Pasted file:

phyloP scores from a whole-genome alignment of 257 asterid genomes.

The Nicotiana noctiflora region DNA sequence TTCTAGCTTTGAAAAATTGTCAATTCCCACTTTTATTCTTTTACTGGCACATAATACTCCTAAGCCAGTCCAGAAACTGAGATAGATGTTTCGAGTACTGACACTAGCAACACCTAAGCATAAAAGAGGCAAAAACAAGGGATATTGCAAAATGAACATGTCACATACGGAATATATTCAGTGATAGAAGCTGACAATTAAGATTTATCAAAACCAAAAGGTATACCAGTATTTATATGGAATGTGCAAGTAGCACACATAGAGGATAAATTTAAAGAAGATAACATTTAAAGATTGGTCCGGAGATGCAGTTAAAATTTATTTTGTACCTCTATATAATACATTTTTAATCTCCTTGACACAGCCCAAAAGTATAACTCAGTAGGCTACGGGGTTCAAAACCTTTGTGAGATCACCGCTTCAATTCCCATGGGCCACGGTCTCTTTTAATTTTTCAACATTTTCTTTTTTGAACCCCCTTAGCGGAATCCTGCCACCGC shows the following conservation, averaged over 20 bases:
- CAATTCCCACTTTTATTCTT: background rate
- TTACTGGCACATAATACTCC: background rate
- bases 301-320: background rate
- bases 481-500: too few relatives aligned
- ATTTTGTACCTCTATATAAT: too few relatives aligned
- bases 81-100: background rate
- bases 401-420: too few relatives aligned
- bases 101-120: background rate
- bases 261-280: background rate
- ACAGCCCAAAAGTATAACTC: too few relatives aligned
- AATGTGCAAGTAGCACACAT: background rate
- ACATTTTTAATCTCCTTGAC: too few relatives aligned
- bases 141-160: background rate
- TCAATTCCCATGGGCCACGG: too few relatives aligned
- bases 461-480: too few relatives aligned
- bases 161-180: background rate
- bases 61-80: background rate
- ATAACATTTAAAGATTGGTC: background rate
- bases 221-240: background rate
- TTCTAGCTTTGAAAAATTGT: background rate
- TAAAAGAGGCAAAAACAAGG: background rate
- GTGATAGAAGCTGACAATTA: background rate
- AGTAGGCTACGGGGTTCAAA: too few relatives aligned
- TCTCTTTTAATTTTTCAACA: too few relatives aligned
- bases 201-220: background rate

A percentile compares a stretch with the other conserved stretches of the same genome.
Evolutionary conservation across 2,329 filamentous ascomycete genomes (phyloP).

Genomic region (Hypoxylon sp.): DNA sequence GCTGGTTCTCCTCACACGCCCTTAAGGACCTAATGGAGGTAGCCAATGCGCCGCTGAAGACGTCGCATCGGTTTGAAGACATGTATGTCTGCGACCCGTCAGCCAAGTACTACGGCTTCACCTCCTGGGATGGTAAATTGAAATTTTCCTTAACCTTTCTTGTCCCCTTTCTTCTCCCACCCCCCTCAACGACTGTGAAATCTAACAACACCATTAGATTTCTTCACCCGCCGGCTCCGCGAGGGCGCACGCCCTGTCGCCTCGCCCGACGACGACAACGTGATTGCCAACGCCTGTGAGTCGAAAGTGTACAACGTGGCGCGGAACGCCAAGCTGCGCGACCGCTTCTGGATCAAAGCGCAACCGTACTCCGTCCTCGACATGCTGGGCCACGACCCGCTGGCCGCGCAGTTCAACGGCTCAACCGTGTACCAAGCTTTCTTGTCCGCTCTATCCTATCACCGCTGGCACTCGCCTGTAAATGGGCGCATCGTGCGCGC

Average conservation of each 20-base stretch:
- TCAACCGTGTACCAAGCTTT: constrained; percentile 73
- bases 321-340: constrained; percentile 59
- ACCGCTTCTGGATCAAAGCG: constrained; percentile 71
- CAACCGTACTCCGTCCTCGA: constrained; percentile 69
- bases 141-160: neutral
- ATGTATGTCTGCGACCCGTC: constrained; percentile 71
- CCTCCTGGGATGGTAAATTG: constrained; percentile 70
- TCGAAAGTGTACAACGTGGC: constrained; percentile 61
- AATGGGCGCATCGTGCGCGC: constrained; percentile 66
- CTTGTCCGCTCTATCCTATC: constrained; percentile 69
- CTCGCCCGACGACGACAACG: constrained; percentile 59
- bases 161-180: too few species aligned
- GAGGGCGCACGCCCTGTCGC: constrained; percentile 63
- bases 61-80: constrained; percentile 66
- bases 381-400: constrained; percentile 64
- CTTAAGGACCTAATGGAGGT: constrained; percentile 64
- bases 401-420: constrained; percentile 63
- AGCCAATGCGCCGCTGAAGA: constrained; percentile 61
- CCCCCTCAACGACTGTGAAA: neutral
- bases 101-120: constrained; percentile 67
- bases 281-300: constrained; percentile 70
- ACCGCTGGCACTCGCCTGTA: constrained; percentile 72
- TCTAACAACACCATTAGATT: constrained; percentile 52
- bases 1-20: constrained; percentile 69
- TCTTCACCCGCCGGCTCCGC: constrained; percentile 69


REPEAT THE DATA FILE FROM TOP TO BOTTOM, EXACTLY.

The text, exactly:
phyloP scores from a whole-genome alignment of 257 asterid genomes.

The Nicotiana noctiflora region DNA sequence TTCTAGCTTTGAAAAATTGTCAATTCCCACTTTTATTCTTTTACTGGCACATAATACTCCTAAGCCAGTCCAGAAACTGAGATAGATGTTTCGAGTACTGACACTAGCAACACCTAAGCATAAAAGAGGCAAAAACAAGGGATATTGCAAAATGAACATGTCACATACGGAATATATTCAGTGATAGAAGCTGACAATTAAGATTTATCAAAACCAAAAGGTATACCAGTATTTATATGGAATGTGCAAGTAGCACACATAGAGGATAAATTTAAAGAAGATAACATTTAAAGATTGGTCCGGAGATGCAGTTAAAATTTATTTTGTACCTCTATATAATACATTTTTAATCTCCTTGACACAGCCCAAAAGTATAACTCAGTAGGCTACGGGGTTCAAAACCTTTGTGAGATCACCGCTTCAATTCCCATGGGCCACGGTCTCTTTTAATTTTTCAACATTTTCTTTTTTGAACCCCCTTAGCGGAATCCTGCCACCGC shows the following conservation, averaged over 20 bases:
- CAATTCCCACTTTTATTCTT: background rate
- TTACTGGCACATAATACTCC: background rate
- bases 301-320: background rate
- bases 481-500: too few relatives aligned
- ATTTTGTACCTCTATATAAT: too few relatives aligned
- bases 81-100: background rate
- bases 401-420: too few relatives aligned
- bases 101-120: background rate
- bases 261-280: background rate
- ACAGCCCAAAAGTATAACTC: too few relatives aligned
- AATGTGCAAGTAGCACACAT: background rate
- ACATTTTTAATCTCCTTGAC: too few relatives aligned
- bases 141-160: background rate
- TCAATTCCCATGGGCCACGG: too few relatives aligned
- bases 461-480: too few relatives aligned
- bases 161-180: background rate
- bases 61-80: background rate
- ATAACATTTAAAGATTGGTC: background rate
- bases 221-240: background rate
- TTCTAGCTTTGAAAAATTGT: background rate
- TAAAAGAGGCAAAAACAAGG: background rate
- GTGATAGAAGCTGACAATTA: background rate
- AGTAGGCTACGGGGTTCAAA: too few relatives aligned
- TCTCTTTTAATTTTTCAACA: too few relatives aligned
- bases 201-220: background rate

A percentile compares a stretch with the other conserved stretches of the same genome.
Evolutionary conservation across 2,329 filamentous ascomycete genomes (phyloP).

Genomic region (Hypoxylon sp.): DNA sequence GCTGGTTCTCCTCACACGCCCTTAAGGACCTAATGGAGGTAGCCAATGCGCCGCTGAAGACGTCGCATCGGTTTGAAGACATGTATGTCTGCGACCCGTCAGCCAAGTACTACGGCTTCACCTCCTGGGATGGTAAATTGAAATTTTCCTTAACCTTTCTTGTCCCCTTTCTTCTCCCACCCCCCTCAACGACTGTGAAATCTAACAACACCATTAGATTTCTTCACCCGCCGGCTCCGCGAGGGCGCACGCCCTGTCGCCTCGCCCGACGACGACAACGTGATTGCCAACGCCTGTGAGTCGAAAGTGTACAACGTGGCGCGGAACGCCAAGCTGCGCGACCGCTTCTGGATCAAAGCGCAACCGTACTCCGTCCTCGACATGCTGGGCCACGACCCGCTGGCCGCGCAGTTCAACGGCTCAACCGTGTACCAAGCTTTCTTGTCCGCTCTATCCTATCACCGCTGGCACTCGCCTGTAAATGGGCGCATCGTGCGCGC

Average conservation of each 20-base stretch:
- TCAACCGTGTACCAAGCTTT: constrained; percentile 73
- bases 321-340: constrained; percentile 59
- ACCGCTTCTGGATCAAAGCG: constrained; percentile 71
- CAACCGTACTCCGTCCTCGA: constrained; percentile 69
- bases 141-160: neutral
- ATGTATGTCTGCGACCCGTC: constrained; percentile 71
- CCTCCTGGGATGGTAAATTG: constrained; percentile 70
- TCGAAAGTGTACAACGTGGC: constrained; percentile 61
- AATGGGCGCATCGTGCGCGC: constrained; percentile 66
- CTTGTCCGCTCTATCCTATC: constrained; percentile 69
- CTCGCCCGACGACGACAACG: constrained; percentile 59
- bases 161-180: too few species aligned
- GAGGGCGCACGCCCTGTCGC: constrained; percentile 63
- bases 61-80: constrained; percentile 66
- bases 381-400: constrained; percentile 64
- CTTAAGGACCTAATGGAGGT: constrained; percentile 64
- bases 401-420: constrained; percentile 63
- AGCCAATGCGCCGCTGAAGA: constrained; percentile 61
- CCCCCTCAACGACTGTGAAA: neutral
- bases 101-120: constrained; percentile 67
- bases 281-300: constrained; percentile 70
- ACCGCTGGCACTCGCCTGTA: constrained; percentile 72
- TCTAACAACACCATTAGATT: constrained; percentile 52
- bases 1-20: constrained; percentile 69
- TCTTCACCCGCCGGCTCCGC: constrained; percentile 69